The goal of this project was to develop mathematical models and simulation tools for virtual design of exhaust systems with respect to aero-acoustic properties. The interdisciplinary project team was funded by Vinnova and the Swedish Energy Agency, and consisted of mathematicians of the KTH Computational Technology Laboratory (CTL), and engineers of the KTH Marcus Wallenberg Laboratory (MWL) and Eberspächer Exhaust Technology Sweden AB (former Swenox AB).
An exhaust system consists of flexible parts interacting with the airflow from the engine, and the problem is to predict aero-acoustic properties of such a system. The basic model is the Navier-Stokes equations describing velocity, pressure and density of the exhaust air, together with corresponding equations for the solid structures of the system. The main challenges are: (i) to model turbulent fluid flow, with several open problems with respect to the mathematics of the model and the computational cost of resolving the turbulent scales, (ii) robust coupling of the fluid and the structure models, and (iii) extraction of acoustic information from the model, in the form of very small pressure fluctuations.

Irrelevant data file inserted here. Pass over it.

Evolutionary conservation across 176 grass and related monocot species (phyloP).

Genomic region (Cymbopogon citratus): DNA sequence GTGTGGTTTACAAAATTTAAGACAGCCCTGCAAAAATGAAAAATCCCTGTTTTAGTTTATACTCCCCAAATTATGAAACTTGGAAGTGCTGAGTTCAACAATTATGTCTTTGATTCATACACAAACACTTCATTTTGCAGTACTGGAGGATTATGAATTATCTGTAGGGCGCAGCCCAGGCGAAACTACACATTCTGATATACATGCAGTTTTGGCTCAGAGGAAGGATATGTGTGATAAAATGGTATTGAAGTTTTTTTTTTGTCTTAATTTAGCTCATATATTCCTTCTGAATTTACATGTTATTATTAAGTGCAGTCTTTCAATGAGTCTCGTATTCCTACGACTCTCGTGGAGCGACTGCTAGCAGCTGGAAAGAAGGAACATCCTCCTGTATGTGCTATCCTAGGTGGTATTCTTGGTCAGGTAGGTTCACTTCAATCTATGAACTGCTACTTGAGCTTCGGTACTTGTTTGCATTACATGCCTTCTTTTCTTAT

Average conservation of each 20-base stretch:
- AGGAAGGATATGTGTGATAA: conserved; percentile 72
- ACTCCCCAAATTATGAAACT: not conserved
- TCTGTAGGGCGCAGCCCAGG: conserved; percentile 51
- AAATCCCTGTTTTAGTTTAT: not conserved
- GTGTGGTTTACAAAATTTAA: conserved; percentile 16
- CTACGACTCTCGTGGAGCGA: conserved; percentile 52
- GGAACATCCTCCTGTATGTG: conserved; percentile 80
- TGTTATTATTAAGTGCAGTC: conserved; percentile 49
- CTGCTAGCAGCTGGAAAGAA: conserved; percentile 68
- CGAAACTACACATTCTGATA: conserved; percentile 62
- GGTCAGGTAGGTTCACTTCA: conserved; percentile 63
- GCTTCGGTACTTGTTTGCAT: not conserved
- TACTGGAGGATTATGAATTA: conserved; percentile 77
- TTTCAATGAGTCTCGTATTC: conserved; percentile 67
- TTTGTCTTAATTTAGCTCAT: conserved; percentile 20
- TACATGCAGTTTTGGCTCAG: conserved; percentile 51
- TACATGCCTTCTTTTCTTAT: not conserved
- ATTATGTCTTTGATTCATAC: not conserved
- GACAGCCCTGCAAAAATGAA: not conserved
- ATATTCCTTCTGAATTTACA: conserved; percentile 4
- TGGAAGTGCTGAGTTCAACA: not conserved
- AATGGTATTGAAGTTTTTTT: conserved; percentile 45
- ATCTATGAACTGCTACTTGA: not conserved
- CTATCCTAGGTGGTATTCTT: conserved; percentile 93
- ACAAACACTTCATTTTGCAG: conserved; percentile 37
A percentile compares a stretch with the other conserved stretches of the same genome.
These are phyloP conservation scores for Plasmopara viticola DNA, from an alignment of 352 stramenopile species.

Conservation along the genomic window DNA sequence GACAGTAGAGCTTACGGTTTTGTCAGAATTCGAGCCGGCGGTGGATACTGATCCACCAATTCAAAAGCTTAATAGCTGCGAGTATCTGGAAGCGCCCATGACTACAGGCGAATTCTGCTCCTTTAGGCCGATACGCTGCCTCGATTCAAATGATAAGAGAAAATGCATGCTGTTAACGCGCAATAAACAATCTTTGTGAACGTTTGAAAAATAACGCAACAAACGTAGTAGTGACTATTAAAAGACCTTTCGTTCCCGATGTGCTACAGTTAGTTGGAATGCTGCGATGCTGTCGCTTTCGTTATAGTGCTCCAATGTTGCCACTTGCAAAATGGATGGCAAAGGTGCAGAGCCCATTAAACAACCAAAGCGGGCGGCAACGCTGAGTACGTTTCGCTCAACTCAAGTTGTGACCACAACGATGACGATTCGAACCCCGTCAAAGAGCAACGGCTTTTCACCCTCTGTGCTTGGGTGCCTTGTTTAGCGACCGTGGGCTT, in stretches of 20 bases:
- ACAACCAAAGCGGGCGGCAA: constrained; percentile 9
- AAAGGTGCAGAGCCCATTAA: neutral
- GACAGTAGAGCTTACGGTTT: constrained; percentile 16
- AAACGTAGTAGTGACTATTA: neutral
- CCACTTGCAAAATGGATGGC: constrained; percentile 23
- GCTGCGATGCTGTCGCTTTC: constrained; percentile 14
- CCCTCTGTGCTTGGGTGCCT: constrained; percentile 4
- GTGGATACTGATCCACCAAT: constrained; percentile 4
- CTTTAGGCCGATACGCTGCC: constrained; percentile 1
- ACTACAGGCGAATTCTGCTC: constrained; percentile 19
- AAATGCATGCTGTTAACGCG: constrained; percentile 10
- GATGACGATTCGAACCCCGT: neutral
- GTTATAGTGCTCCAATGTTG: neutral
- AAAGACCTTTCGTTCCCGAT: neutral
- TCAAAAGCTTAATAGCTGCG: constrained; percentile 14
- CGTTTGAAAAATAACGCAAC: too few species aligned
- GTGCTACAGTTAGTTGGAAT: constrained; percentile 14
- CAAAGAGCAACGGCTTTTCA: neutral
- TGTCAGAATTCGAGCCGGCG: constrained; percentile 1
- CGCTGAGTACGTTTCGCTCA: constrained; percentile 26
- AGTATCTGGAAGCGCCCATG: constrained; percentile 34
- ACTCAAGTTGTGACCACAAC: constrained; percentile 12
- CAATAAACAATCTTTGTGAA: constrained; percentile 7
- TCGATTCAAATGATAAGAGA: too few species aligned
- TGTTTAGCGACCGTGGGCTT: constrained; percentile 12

The mathematical technology used in the project to simulate both the turbulent airflow and the solid structures is adaptive finite element methods. The coupling of the fluid and the structure is handled by a monolithic approach where the fluid and solid were formulated as one unified continuum. The aero-acoustic sources can then be extracted from the simulations by acoustic analogies. The algorithms are implemented in the open source software project FEniCS. To address the industrial problem of complex geometry and realistic physics, the algorithms and software had to be redesign to run efficiently on the most advanced supercomputers available in Europe.
Professor Johan Hoffman, principal investigator CTL